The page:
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Open air treatment for Italy's quake survivors

Open air treatment for Italy's quake survivors
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It lasted just 30 seconds. But, in that time, the tremor transformed L’Aquila into a disaster zone. The quake’s epicentre was near the historic site, explaining why it bore the brunt of the devastation. And, in surrounding areas, more than 20 other cities and towns were significantly damaged.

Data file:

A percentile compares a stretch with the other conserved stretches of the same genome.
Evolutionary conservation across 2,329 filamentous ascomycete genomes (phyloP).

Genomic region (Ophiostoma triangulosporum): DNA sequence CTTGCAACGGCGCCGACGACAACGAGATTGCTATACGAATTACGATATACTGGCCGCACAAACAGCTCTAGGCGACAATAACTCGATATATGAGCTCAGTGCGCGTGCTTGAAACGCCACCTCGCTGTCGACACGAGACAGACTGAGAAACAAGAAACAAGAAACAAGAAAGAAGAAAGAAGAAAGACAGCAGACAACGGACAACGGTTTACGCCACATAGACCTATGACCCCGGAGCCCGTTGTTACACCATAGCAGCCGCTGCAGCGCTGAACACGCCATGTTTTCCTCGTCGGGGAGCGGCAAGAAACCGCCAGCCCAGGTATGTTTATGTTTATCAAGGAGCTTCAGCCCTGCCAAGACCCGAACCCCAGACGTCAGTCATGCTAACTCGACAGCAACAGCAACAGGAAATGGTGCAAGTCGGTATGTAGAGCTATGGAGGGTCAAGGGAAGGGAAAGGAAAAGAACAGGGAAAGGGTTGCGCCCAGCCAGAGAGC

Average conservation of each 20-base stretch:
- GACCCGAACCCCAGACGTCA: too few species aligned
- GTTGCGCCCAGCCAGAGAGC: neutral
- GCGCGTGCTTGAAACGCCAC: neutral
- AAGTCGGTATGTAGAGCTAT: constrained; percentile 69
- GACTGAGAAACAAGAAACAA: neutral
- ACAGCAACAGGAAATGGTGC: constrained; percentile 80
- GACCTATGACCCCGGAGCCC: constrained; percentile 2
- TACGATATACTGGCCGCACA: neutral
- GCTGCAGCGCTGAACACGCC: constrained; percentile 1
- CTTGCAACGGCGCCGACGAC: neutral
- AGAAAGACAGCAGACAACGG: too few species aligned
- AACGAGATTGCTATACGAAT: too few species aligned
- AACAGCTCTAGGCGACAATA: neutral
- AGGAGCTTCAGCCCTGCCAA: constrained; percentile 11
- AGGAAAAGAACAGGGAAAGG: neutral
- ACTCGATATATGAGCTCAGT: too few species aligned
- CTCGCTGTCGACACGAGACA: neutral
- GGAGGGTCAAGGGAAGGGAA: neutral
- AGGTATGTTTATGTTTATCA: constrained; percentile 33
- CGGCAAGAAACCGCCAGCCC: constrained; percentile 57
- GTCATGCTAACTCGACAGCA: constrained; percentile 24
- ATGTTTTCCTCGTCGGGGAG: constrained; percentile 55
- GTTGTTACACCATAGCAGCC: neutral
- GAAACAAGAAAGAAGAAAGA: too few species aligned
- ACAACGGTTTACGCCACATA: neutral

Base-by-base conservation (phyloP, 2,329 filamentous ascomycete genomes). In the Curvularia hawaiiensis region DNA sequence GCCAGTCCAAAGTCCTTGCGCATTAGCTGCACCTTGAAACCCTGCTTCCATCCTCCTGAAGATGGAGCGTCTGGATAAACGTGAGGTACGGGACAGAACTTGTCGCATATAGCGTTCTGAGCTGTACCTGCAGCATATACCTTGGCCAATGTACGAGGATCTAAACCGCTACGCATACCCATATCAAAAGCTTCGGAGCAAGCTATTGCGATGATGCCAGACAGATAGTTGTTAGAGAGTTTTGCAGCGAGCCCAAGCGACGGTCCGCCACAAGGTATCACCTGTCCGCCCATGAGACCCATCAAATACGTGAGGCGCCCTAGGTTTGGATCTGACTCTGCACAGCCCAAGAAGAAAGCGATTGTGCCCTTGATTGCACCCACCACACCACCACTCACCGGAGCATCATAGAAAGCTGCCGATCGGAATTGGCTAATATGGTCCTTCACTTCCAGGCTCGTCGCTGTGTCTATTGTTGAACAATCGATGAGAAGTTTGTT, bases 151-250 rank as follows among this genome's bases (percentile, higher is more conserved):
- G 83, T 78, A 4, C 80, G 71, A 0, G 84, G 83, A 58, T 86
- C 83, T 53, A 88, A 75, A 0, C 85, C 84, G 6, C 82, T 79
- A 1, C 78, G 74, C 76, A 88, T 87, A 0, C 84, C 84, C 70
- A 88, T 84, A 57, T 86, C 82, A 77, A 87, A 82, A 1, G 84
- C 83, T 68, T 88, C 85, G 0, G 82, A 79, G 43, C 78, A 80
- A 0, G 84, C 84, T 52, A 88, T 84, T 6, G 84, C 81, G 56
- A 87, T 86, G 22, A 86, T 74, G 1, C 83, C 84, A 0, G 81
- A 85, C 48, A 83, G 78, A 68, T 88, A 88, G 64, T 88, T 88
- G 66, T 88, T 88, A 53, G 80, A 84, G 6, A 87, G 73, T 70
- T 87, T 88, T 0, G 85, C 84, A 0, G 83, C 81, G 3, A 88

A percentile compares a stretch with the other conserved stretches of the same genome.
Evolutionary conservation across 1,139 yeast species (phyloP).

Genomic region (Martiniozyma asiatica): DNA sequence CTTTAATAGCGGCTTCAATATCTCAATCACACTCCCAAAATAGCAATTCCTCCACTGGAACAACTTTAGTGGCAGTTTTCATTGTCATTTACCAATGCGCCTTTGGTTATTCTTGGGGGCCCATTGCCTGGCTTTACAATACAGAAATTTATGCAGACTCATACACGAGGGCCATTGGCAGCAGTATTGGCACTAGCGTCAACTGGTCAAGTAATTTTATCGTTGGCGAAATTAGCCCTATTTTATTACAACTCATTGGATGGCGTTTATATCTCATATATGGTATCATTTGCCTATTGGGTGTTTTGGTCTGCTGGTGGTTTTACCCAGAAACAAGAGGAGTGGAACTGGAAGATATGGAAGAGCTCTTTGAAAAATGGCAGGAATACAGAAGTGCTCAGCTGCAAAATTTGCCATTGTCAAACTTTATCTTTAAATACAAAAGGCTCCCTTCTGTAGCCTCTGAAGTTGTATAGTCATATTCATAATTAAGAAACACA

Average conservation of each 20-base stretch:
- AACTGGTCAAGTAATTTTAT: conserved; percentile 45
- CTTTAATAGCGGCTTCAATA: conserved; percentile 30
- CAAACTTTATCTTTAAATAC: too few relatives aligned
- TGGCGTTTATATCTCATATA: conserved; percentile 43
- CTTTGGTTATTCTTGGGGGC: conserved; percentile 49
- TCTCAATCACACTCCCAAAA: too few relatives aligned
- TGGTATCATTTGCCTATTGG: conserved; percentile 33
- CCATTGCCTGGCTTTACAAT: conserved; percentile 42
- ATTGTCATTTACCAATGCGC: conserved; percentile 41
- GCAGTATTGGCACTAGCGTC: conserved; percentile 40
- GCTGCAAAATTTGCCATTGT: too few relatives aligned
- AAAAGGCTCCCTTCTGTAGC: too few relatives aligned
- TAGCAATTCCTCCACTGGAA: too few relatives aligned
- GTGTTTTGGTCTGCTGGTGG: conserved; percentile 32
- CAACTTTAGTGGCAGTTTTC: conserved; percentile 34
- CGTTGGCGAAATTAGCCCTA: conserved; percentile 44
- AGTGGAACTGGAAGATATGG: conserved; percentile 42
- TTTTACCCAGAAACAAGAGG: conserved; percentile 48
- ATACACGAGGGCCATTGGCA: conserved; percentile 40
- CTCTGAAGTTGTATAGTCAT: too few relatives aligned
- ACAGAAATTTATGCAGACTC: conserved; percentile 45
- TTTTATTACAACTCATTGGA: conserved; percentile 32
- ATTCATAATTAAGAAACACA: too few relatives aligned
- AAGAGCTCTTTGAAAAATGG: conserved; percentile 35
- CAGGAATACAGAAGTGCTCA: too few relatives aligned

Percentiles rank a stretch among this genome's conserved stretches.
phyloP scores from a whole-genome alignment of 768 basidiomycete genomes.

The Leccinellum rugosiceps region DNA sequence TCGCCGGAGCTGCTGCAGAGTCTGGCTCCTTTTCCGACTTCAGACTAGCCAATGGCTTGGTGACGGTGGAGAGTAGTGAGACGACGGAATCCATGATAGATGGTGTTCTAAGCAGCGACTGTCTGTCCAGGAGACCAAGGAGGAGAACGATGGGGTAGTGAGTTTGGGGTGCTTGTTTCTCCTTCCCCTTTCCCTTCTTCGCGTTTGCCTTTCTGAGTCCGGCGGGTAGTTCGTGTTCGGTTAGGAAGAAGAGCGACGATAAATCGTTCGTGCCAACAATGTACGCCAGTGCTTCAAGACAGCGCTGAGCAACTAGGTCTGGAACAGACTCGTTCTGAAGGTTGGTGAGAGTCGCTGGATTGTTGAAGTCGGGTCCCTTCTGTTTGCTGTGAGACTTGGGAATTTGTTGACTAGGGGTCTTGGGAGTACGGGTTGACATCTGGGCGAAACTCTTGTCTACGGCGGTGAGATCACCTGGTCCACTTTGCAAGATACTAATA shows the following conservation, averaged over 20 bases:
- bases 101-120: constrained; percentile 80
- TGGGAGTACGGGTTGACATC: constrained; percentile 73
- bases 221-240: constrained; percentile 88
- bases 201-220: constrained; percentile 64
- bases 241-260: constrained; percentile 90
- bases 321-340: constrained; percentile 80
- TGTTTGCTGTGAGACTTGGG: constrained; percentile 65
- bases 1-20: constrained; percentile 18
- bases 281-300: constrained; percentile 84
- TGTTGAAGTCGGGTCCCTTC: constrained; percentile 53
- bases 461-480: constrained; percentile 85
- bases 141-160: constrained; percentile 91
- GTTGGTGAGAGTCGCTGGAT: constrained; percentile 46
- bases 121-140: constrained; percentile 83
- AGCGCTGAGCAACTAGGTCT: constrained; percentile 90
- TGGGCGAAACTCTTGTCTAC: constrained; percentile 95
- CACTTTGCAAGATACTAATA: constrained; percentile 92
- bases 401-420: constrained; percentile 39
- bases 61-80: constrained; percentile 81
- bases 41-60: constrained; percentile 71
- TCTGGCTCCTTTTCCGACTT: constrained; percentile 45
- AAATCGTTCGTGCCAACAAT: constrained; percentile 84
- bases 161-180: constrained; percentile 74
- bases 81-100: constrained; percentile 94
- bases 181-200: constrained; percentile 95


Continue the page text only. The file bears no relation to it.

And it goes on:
Tragedy struck at around 3.30 in the morning, as people slept. Children are among the victims. Material destruction is vast. Up to 10,000 buildings have been damaged, including heritage sites. Some 50,000 people are homeless. Part of a university residence and a hotel collapsed. Emergency services are stretched to the limit with medics forced to treat people in the open air. As aftershocks continue, hospitals have appealed for help from doctors and nurses throughout Italy. Among the messages of sympathy and solidarity, the Vatican says Pope Benedict is praying for the earthquake’s victims.